The discharge of liquid and gaseous radioactive substances with the wastewater or exhaust air requires an licensing by the competent authority, which in most cases is granted within the scope of the licence to carry out the practice (section 17 of the Strahlenschutzgesetz 2020). This applies to both artificial and naturally occurring radionuclides.
Radioactive substances may only be discharged with operational wastewater or exhaust air if this does not result in any relevant radiation exposure for affected persons, such as residents (section 77 of the Allgemeine Strahlenschutzverordnung 2020). This requirement is fulfilled in any case if the discharge limits specified in Appendix 2 of the Allgemeine Strahlenschutzverordnung 2020 are complied with.
The regulations for the discharge of radioactive substances are largely identical to the previously applicable regulations. With regard to artificial radionuclides, the discharge values have also remained unchanged. For natural radioactive substances, minor adjustments have been made to the previously applicable discharge values (incorporated in the Natürliche Strahlenquellen-Verordnung).
If it is difficult to provide metrological proof of compliance with the discharge values, the proof of compliance can also be carried out calculative.
Companies that can release radioactive materials resulting from practices instead of disposing of them as radioactive waste.
Companies that can discharge radioactive materials instead of disposing of them as radioactive waste.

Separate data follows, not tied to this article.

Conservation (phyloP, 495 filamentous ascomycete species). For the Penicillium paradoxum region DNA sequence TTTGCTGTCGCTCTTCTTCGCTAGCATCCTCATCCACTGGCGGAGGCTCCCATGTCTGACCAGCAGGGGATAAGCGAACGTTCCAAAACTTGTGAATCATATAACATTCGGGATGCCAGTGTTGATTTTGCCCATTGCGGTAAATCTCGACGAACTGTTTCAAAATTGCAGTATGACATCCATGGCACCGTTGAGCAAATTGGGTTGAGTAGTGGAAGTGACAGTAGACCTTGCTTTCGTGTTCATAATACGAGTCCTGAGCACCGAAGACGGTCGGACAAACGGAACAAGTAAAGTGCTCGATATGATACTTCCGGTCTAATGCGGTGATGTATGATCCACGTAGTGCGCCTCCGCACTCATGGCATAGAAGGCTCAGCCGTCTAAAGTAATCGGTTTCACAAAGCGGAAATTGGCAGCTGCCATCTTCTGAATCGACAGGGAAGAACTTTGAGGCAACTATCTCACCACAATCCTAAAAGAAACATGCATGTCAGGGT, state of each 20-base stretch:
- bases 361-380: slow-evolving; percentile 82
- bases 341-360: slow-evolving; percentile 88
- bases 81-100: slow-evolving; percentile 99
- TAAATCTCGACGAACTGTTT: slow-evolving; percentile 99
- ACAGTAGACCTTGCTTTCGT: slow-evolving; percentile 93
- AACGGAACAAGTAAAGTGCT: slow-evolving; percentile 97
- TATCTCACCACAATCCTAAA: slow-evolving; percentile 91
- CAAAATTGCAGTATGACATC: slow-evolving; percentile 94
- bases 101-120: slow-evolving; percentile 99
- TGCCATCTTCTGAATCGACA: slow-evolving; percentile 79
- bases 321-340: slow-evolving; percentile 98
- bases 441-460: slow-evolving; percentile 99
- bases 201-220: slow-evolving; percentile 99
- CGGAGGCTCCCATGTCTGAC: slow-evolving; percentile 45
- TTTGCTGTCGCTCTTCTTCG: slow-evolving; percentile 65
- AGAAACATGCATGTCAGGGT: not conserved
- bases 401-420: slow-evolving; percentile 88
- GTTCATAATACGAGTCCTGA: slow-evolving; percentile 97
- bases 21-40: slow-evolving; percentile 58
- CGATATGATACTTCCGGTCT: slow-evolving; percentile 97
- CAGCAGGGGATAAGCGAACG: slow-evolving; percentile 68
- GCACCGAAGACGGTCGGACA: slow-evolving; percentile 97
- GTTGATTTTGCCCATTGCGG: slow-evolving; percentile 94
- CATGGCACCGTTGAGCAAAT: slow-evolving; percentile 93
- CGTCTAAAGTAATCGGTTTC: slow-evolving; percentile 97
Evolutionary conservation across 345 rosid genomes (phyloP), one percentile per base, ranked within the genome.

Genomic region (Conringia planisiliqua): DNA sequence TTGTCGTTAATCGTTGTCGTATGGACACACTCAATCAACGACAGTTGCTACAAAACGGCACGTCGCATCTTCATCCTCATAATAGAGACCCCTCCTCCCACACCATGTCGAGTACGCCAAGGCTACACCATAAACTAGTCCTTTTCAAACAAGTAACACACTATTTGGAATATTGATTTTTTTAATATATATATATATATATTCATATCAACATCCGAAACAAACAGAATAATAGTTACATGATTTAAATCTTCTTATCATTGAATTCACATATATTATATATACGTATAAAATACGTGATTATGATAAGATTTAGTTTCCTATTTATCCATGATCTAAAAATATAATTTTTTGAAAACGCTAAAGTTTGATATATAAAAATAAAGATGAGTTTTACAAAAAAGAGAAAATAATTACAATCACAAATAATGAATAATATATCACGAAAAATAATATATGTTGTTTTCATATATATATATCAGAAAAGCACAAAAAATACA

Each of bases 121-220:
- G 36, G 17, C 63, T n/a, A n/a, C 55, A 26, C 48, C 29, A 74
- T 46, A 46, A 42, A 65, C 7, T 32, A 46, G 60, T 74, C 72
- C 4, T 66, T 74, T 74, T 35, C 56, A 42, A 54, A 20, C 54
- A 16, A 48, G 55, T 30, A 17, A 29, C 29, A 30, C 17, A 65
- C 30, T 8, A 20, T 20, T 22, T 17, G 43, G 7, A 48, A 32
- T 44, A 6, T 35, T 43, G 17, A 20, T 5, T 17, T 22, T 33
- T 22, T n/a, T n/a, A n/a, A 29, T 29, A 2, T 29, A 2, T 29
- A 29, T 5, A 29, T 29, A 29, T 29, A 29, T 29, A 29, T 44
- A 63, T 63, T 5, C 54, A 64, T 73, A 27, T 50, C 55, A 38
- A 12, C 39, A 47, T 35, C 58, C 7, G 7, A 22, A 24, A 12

For discharge and clearance procedures: the respective radiation protection licensing authority
A clearance usually requires separate official approval (section 73 of the Strahlenschutzgesetz 2020). The application must be accompanied by the relevant documents (section 110 paragraph 3 of the Allgemeine Strahlenschutzverordnung 2020) so that the authority can check whether the conditions for clearance, in particular, compliance with the limit values, are met. After receipt of the note of decision granting the clearance (administrative decision), the company must comply with the relevant regulations (section 112 of the Allgemeine Strahlenschutzverordnung 2020), such as carrying out release measurements, removing existing markings and keeping records of releases carried out.
In some companies, only very small quantities of residues (a few kilograms) of naturally occurring radionuclides accumulate per year, such as removed deposits in pipes or layers of paint. If this is the case, companies can apply to the authorities for direct disposal as radioactive waste instead of carrying out a clearance procedure (section 115 of the Allgemeine Strahlenschutzverordnung 2020).
- Section 73 of the Strahlenschutzgesetz 2020 (Radiation Protection Act 2020) and sections 110 to 115 of the Allgemeine Strahlenschutzverordnung 2020 (General Radiation Protection Ordinance 2020)
- Allgemeine Strahlenschutzverordnung 2020 (General Radiation Protection Ordinance 2020), Appendix 1, Section D, Table 1, columns 4–6 (artificial radionuclides) and Table 3, columns 2–3 (naturally occurring radioactive materials)
- Section 77 of the Allgemeine Strahlenschutzverordnung 2020 (General Radiation Protection Ordinance 2020) and Appendix 2 of the Allgemeine Strahlenschutzverordnung 2020 (General Radiation Protection Ordinance 2020)